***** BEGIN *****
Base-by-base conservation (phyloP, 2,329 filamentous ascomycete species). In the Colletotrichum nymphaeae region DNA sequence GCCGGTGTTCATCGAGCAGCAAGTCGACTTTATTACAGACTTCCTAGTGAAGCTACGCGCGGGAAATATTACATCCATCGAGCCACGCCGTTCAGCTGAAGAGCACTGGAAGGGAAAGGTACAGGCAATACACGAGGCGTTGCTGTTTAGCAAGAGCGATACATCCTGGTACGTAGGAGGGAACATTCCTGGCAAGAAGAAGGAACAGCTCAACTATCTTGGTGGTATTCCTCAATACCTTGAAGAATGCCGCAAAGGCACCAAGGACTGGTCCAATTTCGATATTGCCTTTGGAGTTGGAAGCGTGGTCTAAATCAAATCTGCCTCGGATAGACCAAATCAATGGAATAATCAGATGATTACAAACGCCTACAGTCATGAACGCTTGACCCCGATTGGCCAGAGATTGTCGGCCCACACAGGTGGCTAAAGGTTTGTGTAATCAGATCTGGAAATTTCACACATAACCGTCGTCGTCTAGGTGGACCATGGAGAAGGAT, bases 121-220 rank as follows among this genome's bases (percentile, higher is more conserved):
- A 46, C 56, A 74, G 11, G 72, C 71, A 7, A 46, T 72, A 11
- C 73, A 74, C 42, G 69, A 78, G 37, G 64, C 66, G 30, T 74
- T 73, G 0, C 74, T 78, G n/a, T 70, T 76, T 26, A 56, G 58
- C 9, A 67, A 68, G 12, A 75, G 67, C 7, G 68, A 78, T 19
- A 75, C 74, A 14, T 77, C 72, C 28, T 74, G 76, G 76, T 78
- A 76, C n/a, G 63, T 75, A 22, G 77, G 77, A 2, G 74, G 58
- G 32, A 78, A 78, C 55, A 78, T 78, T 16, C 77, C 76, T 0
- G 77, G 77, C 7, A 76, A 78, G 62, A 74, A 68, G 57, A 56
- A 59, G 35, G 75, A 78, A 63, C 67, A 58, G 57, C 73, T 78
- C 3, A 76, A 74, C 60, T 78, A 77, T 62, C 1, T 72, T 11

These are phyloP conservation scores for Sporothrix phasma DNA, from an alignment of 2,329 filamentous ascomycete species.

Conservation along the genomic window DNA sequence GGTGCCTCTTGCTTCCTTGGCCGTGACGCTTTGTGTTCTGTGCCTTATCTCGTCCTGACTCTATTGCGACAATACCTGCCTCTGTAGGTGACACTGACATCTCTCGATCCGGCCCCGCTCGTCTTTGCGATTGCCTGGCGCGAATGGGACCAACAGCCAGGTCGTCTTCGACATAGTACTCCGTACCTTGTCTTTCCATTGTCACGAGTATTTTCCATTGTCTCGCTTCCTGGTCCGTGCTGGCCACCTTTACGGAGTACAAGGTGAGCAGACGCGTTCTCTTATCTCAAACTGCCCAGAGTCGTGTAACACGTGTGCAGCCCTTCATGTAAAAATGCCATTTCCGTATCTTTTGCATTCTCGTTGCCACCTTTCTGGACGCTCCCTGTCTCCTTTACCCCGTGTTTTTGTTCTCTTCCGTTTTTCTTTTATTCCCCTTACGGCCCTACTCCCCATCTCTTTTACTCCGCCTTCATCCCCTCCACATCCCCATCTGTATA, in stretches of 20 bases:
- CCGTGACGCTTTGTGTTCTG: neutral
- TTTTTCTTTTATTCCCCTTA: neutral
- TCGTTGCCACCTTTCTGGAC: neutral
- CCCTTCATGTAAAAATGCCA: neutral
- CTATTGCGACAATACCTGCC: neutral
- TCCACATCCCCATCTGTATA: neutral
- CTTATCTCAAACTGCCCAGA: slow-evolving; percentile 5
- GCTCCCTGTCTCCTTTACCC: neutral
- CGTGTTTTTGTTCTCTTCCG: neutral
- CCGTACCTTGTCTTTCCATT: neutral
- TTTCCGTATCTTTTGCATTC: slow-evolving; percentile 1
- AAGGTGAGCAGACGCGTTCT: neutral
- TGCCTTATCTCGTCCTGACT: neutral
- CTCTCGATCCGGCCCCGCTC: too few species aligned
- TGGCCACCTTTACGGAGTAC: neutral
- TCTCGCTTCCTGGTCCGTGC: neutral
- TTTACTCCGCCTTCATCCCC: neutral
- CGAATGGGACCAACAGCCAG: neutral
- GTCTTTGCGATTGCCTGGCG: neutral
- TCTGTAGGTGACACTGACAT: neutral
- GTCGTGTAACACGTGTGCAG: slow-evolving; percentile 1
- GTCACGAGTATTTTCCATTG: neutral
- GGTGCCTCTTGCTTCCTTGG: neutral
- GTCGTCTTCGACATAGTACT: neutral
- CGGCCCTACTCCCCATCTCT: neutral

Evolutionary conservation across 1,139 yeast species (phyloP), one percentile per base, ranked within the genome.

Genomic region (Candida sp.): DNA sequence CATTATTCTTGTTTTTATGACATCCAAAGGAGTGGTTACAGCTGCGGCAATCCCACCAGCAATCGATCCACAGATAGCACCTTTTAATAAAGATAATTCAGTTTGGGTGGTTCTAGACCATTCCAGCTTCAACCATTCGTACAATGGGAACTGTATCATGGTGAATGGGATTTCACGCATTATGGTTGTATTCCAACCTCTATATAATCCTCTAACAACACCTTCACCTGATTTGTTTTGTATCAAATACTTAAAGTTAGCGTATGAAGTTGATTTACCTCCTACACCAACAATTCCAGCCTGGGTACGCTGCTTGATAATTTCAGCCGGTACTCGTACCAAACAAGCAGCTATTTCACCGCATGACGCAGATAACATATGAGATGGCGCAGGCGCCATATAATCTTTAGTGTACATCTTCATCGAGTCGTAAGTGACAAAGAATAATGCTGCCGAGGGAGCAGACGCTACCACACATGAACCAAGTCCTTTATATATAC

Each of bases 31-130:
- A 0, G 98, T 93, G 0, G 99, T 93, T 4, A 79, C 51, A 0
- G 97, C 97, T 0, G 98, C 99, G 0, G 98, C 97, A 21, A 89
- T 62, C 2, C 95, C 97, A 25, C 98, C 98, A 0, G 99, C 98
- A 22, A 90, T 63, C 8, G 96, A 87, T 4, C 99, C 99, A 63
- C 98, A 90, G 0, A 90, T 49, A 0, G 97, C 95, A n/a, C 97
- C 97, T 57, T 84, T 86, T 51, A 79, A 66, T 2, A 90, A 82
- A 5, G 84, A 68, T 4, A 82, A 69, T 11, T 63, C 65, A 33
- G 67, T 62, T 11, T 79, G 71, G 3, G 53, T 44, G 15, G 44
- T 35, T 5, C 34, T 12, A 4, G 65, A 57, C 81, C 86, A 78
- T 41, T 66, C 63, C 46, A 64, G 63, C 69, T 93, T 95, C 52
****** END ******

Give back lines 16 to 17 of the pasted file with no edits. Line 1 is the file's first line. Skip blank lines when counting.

- TCGTTGCCACCTTTCTGGAC: neutral
- CCCTTCATGTAAAAATGCCA: neutral